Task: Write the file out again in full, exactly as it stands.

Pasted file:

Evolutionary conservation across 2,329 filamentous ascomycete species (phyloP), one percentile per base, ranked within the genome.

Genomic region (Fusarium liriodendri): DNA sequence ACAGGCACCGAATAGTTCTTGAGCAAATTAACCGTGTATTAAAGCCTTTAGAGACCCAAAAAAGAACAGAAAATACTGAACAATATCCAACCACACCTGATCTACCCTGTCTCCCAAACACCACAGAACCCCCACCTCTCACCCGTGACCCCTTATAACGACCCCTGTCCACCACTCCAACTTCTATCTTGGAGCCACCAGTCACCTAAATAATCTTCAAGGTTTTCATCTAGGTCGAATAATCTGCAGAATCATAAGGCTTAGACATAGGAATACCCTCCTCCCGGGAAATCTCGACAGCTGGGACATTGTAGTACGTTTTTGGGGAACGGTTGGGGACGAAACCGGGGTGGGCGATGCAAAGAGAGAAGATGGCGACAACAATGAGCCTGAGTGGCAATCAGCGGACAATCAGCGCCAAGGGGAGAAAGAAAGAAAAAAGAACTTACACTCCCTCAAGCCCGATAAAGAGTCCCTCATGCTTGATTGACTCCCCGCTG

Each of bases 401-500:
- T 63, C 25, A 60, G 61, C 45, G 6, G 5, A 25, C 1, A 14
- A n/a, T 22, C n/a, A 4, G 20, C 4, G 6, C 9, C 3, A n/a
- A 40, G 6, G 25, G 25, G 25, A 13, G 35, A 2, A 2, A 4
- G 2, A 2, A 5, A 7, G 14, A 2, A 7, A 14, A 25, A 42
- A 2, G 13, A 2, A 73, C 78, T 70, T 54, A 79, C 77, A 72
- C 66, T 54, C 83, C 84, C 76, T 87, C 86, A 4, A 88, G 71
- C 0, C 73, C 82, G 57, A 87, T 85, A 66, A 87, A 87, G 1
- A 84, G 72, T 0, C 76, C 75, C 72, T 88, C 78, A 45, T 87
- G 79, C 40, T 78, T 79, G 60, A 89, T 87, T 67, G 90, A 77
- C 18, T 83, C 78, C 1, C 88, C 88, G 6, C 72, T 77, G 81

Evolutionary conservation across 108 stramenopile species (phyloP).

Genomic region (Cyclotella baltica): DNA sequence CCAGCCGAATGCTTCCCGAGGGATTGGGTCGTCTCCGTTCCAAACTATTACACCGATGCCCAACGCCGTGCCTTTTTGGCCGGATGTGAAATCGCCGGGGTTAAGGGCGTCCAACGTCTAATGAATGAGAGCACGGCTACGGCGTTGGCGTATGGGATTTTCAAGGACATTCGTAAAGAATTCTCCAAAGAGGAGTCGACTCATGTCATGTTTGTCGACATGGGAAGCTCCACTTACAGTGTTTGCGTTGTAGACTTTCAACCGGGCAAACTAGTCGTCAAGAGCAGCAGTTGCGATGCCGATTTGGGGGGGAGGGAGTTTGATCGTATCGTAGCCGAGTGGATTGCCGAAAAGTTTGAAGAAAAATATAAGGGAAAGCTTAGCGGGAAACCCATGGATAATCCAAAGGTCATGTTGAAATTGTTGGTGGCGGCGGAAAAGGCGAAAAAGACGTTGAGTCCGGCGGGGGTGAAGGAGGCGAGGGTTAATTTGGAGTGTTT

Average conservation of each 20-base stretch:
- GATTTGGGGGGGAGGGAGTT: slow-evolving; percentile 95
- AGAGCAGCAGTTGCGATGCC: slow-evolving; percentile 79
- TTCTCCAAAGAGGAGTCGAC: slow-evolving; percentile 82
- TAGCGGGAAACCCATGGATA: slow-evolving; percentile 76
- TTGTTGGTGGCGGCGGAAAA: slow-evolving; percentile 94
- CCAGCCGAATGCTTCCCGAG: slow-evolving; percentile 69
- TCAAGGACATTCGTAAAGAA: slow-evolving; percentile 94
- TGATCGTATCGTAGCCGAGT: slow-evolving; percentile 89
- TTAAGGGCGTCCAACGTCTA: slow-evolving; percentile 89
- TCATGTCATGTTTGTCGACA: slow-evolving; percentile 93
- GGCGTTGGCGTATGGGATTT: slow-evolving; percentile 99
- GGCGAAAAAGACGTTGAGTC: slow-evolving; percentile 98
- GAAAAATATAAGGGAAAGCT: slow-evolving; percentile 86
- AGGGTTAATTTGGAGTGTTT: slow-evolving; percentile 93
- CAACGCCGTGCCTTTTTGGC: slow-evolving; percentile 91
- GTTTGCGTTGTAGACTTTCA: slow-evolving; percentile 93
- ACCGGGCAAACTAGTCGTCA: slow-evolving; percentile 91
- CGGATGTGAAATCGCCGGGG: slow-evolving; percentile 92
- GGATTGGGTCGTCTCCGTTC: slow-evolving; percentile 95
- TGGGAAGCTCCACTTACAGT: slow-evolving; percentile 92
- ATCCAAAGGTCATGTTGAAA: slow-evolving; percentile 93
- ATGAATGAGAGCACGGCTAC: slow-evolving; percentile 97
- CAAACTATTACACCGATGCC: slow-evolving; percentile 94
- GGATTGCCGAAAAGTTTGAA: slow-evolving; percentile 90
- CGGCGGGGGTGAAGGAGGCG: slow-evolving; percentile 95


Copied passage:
Evolutionary conservation across 2,329 filamentous ascomycete species (phyloP), one percentile per base, ranked within the genome.

Genomic region (Fusarium liriodendri): DNA sequence ACAGGCACCGAATAGTTCTTGAGCAAATTAACCGTGTATTAAAGCCTTTAGAGACCCAAAAAAGAACAGAAAATACTGAACAATATCCAACCACACCTGATCTACCCTGTCTCCCAAACACCACAGAACCCCCACCTCTCACCCGTGACCCCTTATAACGACCCCTGTCCACCACTCCAACTTCTATCTTGGAGCCACCAGTCACCTAAATAATCTTCAAGGTTTTCATCTAGGTCGAATAATCTGCAGAATCATAAGGCTTAGACATAGGAATACCCTCCTCCCGGGAAATCTCGACAGCTGGGACATTGTAGTACGTTTTTGGGGAACGGTTGGGGACGAAACCGGGGTGGGCGATGCAAAGAGAGAAGATGGCGACAACAATGAGCCTGAGTGGCAATCAGCGGACAATCAGCGCCAAGGGGAGAAAGAAAGAAAAAAGAACTTACACTCCCTCAAGCCCGATAAAGAGTCCCTCATGCTTGATTGACTCCCCGCTG

Each of bases 401-500:
- T 63, C 25, A 60, G 61, C 45, G 6, G 5, A 25, C 1, A 14
- A n/a, T 22, C n/a, A 4, G 20, C 4, G 6, C 9, C 3, A n/a
- A 40, G 6, G 25, G 25, G 25, A 13, G 35, A 2, A 2, A 4
- G 2, A 2, A 5, A 7, G 14, A 2, A 7, A 14, A 25, A 42
- A 2, G 13, A 2, A 73, C 78, T 70, T 54, A 79, C 77, A 72
- C 66, T 54, C 83, C 84, C 76, T 87, C 86, A 4, A 88, G 71
- C 0, C 73, C 82, G 57, A 87, T 85, A 66, A 87, A 87, G 1
- A 84, G 72, T 0, C 76, C 75, C 72, T 88, C 78, A 45, T 87
- G 79, C 40, T 78, T 79, G 60, A 89, T 87, T 67, G 90, A 77
- C 18, T 83, C 78, C 1, C 88, C 88, G 6, C 72, T 77, G 81

Evolutionary conservation across 108 stramenopile species (phyloP).

Genomic region (Cyclotella baltica): DNA sequence CCAGCCGAATGCTTCCCGAGGGATTGGGTCGTCTCCGTTCCAAACTATTACACCGATGCCCAACGCCGTGCCTTTTTGGCCGGATGTGAAATCGCCGGGGTTAAGGGCGTCCAACGTCTAATGAATGAGAGCACGGCTACGGCGTTGGCGTATGGGATTTTCAAGGACATTCGTAAAGAATTCTCCAAAGAGGAGTCGACTCATGTCATGTTTGTCGACATGGGAAGCTCCACTTACAGTGTTTGCGTTGTAGACTTTCAACCGGGCAAACTAGTCGTCAAGAGCAGCAGTTGCGATGCCGATTTGGGGGGGAGGGAGTTTGATCGTATCGTAGCCGAGTGGATTGCCGAAAAGTTTGAAGAAAAATATAAGGGAAAGCTTAGCGGGAAACCCATGGATAATCCAAAGGTCATGTTGAAATTGTTGGTGGCGGCGGAAAAGGCGAAAAAGACGTTGAGTCCGGCGGGGGTGAAGGAGGCGAGGGTTAATTTGGAGTGTTT

Average conservation of each 20-base stretch:
- GATTTGGGGGGGAGGGAGTT: slow-evolving; percentile 95
- AGAGCAGCAGTTGCGATGCC: slow-evolving; percentile 79
- TTCTCCAAAGAGGAGTCGAC: slow-evolving; percentile 82
- TAGCGGGAAACCCATGGATA: slow-evolving; percentile 76
- TTGTTGGTGGCGGCGGAAAA: slow-evolving; percentile 94
- CCAGCCGAATGCTTCCCGAG: slow-evolving; percentile 69
- TCAAGGACATTCGTAAAGAA: slow-evolving; percentile 94
- TGATCGTATCGTAGCCGAGT: slow-evolving; percentile 89
- TTAAGGGCGTCCAACGTCTA: slow-evolving; percentile 89
- TCATGTCATGTTTGTCGACA: slow-evolving; percentile 93
- GGCGTTGGCGTATGGGATTT: slow-evolving; percentile 99
- GGCGAAAAAGACGTTGAGTC: slow-evolving; percentile 98
- GAAAAATATAAGGGAAAGCT: slow-evolving; percentile 86
- AGGGTTAATTTGGAGTGTTT: slow-evolving; percentile 93
- CAACGCCGTGCCTTTTTGGC: slow-evolving; percentile 91
- GTTTGCGTTGTAGACTTTCA: slow-evolving; percentile 93
- ACCGGGCAAACTAGTCGTCA: slow-evolving; percentile 91
- CGGATGTGAAATCGCCGGGG: slow-evolving; percentile 92
- GGATTGGGTCGTCTCCGTTC: slow-evolving; percentile 95
- TGGGAAGCTCCACTTACAGT: slow-evolving; percentile 92
- ATCCAAAGGTCATGTTGAAA: slow-evolving; percentile 93
- ATGAATGAGAGCACGGCTAC: slow-evolving; percentile 97
- CAAACTATTACACCGATGCC: slow-evolving; percentile 94
- GGATTGCCGAAAAGTTTGAA: slow-evolving; percentile 90
- CGGCGGGGGTGAAGGAGGCG: slow-evolving; percentile 95